Economic growth in developing countries accelerated waste generation, and Thailand also is experiencing issues related to increased waste generation and improper waste management. The country’s domestic waste utilization is only 20%–26%. Efficient waste management and increased quantity of waste utilization is possible only by overcoming problems and constraints in reverse logistics (RL) systems in Thailand. To address these issues and constraints, this study aims to focus the investigation on the current practices in the RL systems. The study was conducted in Bangkok and its vicinity. An integrated approach of qualitative and quantitative methods was employed to investigate the systems’ and stakeholders’ characteristics and to explore the factors influencing and constraining RL practices. Data were gathered through: (1) existing literature and in-depth interviews of key stakeholders involved in RL; and (2) a questionnaire survey of 98 managers of separation centers (SCs) probing their practices and studying the factors influencing those practices. The findings showed that RL systems can be separated into three levels, i.e.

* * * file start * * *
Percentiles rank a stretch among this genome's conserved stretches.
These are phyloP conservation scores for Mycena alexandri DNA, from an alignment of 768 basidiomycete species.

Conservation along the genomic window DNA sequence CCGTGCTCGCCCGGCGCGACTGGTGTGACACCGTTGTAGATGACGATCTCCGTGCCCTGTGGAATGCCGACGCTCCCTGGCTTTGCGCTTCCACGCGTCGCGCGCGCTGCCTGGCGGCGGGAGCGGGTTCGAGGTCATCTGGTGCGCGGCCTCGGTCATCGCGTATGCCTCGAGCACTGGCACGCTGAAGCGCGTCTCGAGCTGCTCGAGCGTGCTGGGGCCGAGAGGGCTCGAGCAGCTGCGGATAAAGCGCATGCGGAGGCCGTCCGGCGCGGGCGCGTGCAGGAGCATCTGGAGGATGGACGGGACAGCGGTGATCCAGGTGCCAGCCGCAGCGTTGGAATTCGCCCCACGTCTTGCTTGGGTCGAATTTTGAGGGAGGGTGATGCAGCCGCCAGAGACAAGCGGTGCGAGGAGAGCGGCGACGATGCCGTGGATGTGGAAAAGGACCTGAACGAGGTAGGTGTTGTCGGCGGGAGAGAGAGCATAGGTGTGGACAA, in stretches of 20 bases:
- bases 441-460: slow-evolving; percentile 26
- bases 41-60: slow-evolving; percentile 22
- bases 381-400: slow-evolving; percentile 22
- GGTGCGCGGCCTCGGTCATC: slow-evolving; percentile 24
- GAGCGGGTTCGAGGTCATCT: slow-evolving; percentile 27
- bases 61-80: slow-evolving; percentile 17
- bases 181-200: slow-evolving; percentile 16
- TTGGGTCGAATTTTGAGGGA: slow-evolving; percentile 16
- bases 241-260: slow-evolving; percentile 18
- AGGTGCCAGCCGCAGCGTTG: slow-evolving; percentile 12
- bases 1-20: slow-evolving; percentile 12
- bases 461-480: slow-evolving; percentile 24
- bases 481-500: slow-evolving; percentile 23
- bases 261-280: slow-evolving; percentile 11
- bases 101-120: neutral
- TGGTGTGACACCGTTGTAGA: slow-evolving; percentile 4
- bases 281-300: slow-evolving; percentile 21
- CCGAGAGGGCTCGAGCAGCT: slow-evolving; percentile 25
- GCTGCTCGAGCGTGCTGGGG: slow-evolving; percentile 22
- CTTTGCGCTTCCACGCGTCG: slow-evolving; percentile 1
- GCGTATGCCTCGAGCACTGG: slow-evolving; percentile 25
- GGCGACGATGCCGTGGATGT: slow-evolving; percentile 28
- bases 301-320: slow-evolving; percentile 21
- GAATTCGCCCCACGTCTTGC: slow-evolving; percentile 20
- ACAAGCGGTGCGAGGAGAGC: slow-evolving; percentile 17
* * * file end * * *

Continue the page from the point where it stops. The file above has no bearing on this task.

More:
, downstream, middle stream and upstream. SCs are key stakeholders in RL of waste management, and they collect waste from downstream, manage waste in a systematic way and send it upstream. The factors influencing and the barriers in the flow of recyclable waste are related to environmental, economic and social aspects. The analysis shows that waste managed by a cooperative-like franchise of SCs perceived that their practices were more efficient than those of a non-franchise practices. Additionally, these SCs have more bargaining power with waste buyers and sellers to set prices in the RL system. The constraints in RL practice are related to finance, market, labor, management/technology and legal issues.
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